Dieser Blogbeitrag ist nur in englischer Sprache verfügbar. | This blog post is only available in English.

In different projects, we work with different teams together that use either Terraform or CloudFormation (sometimes also combined with the Serverless Framework) to manage their AWS infrastructure as code. With this post, I wanted to share my personal experience with these tools and explain why I would highly favor Terraform in any AWS project I architect. So, let’s look at the behavior of these IaC tools in different situations.

Handling of drifts

Terraform works with states that are JSON-formatted files stored locally or in S3 (of course, I would always use the S3 variant in production). If the resources described in the state are actually missing on AWS (for instance, deleted manually) or were changed, Terraform will attempt to re-create them or update the state accordingly. This is extremely useful, since sometimes manual changes are made by someone in the project team and is also a simple way of “unstucking” Terraform if it cannot update the resources properly (which may happen in rare cases such as re-creating target groups assigned to a listener of a load balancer).

CloudFormation, on the other hand, will just fail to perform an update if a resource described in the stack is missing. One would have to manually delete the resource description from the stack, update the stack and then redefine the resource (https://aws.amazon.com/premiumsupport/knowledge-center/failing-stack-updates-deleted/). This is quite annoying compared to the way Terraform does it. The Serverless Framework that provides a nice wrapper around CloudFormation also seems to not help with this issue.

It is also always possible (albeit should be used with caution) to edit the terraform state manually and remove the “broken” resources and then continue working with the remaining stack.

Referring to resources created in other projects

Sometimes, some of resources that are relevant to a particular project (stack) are created by another one (for instance, you may want to re-use a KMS key created for one S3 bucket with another one that is created in the current project to save costs). In this case, “pure” (not with Serverless Framework) CloudFormation would require to use exports (https://docs.aws.amazon.com/AWSCloudFormation/latest/UserGuide/using-cfn-stack-exports.html). At the first glance, it sounds like a nice solution and works just fine. The problems start once the resource that is exported needs to be updated, because it can’t! To fix this, multiple manual steps are required (https://aws.amazon.com/premiumsupport/knowledge-center/cloudformation-stack-export-name-error/).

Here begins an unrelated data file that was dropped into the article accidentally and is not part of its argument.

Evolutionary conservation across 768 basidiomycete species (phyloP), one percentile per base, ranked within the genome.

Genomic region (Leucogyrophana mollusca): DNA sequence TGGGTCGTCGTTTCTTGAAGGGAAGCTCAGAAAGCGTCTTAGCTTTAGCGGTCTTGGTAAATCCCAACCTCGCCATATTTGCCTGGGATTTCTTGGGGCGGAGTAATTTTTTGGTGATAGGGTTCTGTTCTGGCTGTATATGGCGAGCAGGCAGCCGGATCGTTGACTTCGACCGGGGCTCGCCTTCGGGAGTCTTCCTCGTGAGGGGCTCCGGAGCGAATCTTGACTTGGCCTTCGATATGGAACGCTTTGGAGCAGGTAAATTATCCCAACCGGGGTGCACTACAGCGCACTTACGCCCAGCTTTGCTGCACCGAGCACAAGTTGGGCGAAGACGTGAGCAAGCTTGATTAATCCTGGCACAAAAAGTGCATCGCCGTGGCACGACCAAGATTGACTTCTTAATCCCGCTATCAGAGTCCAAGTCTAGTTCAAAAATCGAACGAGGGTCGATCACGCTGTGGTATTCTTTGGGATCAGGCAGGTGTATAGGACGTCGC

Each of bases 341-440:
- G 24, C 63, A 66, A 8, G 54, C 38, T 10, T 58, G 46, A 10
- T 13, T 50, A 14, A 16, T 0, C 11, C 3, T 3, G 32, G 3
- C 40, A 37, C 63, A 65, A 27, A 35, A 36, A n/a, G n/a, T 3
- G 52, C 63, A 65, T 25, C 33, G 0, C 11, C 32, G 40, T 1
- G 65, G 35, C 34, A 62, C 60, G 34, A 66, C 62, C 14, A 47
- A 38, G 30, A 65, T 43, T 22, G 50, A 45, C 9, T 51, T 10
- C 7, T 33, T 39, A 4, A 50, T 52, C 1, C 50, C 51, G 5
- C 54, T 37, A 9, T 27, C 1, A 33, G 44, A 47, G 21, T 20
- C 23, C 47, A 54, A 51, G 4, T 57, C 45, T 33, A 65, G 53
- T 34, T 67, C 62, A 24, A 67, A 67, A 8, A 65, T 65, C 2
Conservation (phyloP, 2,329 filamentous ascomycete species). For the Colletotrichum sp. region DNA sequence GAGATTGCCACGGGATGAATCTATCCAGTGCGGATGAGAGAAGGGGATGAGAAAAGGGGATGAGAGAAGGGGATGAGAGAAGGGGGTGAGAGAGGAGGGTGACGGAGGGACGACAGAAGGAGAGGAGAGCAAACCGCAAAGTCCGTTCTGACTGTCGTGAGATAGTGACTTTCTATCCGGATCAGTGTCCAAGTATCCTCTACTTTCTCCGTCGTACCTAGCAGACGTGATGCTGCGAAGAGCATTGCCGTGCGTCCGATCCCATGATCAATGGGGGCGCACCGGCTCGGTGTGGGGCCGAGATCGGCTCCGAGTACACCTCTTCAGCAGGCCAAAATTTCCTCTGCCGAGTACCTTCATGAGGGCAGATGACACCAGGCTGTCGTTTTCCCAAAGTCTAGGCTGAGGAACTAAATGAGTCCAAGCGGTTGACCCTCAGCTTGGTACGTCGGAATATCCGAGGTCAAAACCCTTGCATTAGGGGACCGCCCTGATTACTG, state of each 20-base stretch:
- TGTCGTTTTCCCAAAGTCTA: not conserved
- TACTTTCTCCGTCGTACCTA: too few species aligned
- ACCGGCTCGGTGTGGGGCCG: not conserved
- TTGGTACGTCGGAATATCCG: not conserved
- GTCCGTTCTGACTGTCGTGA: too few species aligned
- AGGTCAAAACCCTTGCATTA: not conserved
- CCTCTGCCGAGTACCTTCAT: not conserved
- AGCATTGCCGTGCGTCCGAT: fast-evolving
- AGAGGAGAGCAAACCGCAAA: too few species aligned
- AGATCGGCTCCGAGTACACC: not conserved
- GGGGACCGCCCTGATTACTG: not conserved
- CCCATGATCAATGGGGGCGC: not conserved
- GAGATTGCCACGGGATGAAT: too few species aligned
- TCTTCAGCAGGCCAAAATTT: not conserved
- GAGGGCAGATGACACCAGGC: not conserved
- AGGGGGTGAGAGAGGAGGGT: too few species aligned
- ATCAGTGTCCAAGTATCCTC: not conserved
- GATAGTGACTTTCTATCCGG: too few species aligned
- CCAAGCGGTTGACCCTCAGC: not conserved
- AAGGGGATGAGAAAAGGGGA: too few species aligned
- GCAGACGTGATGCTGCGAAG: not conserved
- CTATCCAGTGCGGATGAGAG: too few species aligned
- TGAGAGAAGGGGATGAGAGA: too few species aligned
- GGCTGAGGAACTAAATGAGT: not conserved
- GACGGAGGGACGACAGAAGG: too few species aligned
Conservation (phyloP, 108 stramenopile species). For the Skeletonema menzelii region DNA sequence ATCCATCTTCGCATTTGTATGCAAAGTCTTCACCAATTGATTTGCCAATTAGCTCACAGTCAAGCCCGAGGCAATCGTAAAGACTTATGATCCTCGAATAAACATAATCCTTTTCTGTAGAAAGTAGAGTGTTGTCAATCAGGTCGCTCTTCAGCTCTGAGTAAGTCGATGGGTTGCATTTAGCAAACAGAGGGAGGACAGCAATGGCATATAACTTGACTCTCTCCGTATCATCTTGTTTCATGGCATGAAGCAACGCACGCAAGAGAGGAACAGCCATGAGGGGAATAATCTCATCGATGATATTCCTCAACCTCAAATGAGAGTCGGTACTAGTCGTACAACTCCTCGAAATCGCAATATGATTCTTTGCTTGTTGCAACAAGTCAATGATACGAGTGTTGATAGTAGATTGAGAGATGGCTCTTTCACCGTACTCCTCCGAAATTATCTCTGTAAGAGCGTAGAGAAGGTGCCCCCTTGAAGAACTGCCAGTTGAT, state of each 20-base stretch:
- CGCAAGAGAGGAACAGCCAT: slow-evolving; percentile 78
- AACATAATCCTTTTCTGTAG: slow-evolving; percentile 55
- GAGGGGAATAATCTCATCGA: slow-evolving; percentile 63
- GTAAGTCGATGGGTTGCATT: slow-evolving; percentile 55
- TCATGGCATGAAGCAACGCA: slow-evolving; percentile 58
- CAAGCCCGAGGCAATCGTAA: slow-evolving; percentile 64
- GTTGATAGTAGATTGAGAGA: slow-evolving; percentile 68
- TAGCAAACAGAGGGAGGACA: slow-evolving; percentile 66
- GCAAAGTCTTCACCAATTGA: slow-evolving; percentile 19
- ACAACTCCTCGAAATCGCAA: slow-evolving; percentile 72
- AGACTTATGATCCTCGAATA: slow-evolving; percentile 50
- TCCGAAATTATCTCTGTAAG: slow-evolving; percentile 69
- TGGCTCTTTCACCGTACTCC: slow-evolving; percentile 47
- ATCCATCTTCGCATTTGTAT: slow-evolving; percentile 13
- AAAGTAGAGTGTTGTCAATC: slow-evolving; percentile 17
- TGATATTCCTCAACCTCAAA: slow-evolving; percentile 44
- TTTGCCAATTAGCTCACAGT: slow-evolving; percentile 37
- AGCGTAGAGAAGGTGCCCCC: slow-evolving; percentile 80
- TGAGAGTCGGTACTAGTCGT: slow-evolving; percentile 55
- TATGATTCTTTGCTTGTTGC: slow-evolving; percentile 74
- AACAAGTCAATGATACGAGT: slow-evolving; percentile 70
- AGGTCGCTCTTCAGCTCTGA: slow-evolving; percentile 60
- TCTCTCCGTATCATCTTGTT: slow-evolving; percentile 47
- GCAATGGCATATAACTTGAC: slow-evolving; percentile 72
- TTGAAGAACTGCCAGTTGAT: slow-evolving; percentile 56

In Terraform, remote state (https://www.terraform.io/docs/providers/terraform/d/remote_state.html) can be used for similar purposes and this does not have a similar disadvantage as in the case of CloudFormation. The Serverless Framework provides also a better solution than CloudFormation itself, since it is possible to refer to regular outputs using Serverless (https://www.serverless.com/framework/docs/providers/aws/guide/variables/#reference-cloudformation-outputs).

Replacing a certain resource

Sometimes, it is desirable to force a replacement of a certain resource (for instance, if an EC2 instance is misbehaving or was manually brought to a bad state). With Terraform, a simple “terraform taint” does the trick, but in the case of CloudFormation, a sequence of manual steps is required to achieve the same (https://serverfault.com/questions/539959/is-it-possible-to-force-re-creation-of-ec2instance-or-rdsdbinstance-in-amazo).

Introduction of new AWS Services

It seems, that if a new AWS Service is introduced, it takes the CloudFormation development team longer to provide the corresponding resource than it is in the case of Terraform. Of course, this can be amended by creating a custom resource and using the AWS API directly, but this requires more work than to just use Terraform.

Lambda functions

This is the area where Serverless Framework shines: it has multiple plugins than make life of Lambda developers easier by quickly providing the resources they need. Also, the log groups and the corresponding permissions are created by default. Terraform can create all these things too, but provision of Lambdas with Terraform requires low level descriptions of all resources (log groups, permissions, the .zip file that is uploaded, etc.). Of course, there are also ready Terraform modules that could be used for that. “Pure” CloudFormation would also require low level descriptions, so it does not offer any advantages over Terraform for Lambda development like Serverless Framework does.

In summary, both CloudFormation (especially, enhanced by the Serverless Framework) and Terraform can get the job done and provide your Infrastructure as Code, but Terraform seems (at least to me) to be way more robust, versatile, and comfortable. This is why I would always pick Terraform in AWS projects if I have the choice.

Tags: Cloud Computing